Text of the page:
KHAZADDUM “Plagues Upon Arda” 

PREZIR “Contempt”

By Dr. Abner Mality

It’s a long way from the Misty Mountains to Milwaukee, WI, but somebody made the trip because now we have Khazaddum hailing from Beertown. Well, the Dwarves of Middle-Earth could put away a pint or two, so it makes sense in a strange way. And the Dwarves are at the heart of Khazaddum.

One would imagine a band inspired by Tolkien’s stout little warriors would have a power metal or a folk metal touch to them. No such luck here. Khazaddum uses the roaring force of American death metal to tell its tales of death and glory, although triumphant strings and symphonics are also integrated into the sound. Does it work? It takes some getting used to, but if you like a relentless onslaught of guttural DM in the vein of Cannibal Corpse, you will likely hoist a tankard of mead to Khazaddum. The grisly growls of Luka Djordevic propel tunes like “Lord of Isengard” and “Black Hand of Gorthaur”.  I’d like to see Khazaddum utilize slower and more galloping tempos to give the songs extra majesty. The slower riffs of “The Fell Rider’s Scourge” give it a feeling of ancient power while the brisk but not breakneck pace of “Masters of the Plains” makes that the catchiest song here. The parts that are pure death metal tend to lack some identity but I think Khazaddum will gain in songcraft as they endure and may someday create a true mighty epic worthy of Balin’s Kin.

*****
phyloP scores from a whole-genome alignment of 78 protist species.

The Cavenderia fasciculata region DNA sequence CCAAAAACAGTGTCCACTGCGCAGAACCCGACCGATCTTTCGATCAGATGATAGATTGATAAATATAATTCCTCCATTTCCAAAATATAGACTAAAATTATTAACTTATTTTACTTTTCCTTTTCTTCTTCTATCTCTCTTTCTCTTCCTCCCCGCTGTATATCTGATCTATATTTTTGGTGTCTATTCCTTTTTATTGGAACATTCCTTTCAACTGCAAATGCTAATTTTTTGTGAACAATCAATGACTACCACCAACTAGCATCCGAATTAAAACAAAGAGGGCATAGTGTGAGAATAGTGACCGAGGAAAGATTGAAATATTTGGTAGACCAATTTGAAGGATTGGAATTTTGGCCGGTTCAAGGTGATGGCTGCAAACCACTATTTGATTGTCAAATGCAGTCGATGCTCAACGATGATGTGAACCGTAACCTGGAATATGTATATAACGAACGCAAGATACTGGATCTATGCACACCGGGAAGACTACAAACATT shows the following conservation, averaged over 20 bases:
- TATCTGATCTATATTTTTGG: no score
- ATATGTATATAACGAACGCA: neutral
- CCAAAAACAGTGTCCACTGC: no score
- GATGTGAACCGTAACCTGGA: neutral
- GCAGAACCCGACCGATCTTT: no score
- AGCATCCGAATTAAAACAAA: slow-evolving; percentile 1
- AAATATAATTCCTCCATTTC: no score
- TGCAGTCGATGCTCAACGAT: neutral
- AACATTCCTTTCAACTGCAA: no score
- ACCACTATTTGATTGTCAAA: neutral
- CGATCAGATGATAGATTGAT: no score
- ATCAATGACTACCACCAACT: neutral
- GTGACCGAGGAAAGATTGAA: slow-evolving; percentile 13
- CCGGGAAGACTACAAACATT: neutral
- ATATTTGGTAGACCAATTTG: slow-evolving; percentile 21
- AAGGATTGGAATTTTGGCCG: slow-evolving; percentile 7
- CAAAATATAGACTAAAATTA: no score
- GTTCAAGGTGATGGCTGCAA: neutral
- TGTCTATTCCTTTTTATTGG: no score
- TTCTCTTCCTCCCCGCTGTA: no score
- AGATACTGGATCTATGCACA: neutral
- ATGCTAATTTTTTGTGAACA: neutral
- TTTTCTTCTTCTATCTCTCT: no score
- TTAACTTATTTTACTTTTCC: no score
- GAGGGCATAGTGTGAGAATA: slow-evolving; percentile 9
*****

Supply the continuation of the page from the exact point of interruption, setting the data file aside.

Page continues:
Khazaddum is not the only band Luka is involved in. He also lends his vocals to Prezir, an orthodox black metal project featuring guitarist Rory Heikkala formerly of Shroud of Despondency. There’s some of the same death metal growls to be found on “Plagues of Arda” but there’s also shriller, raspier shrieks more associated with black metal. The band had a traditional “cold” sounding approach to BM mixed with an occasional thrashy influence that surfaces on “Serpents of the House of Ra” and “Legend of the Five Suns”. Songs are long and complex but don’t strike me as something that sticks out from the pack. Purists will surely enjoy Prezir but the best is yet to come after they polish and hone their sound a bit more.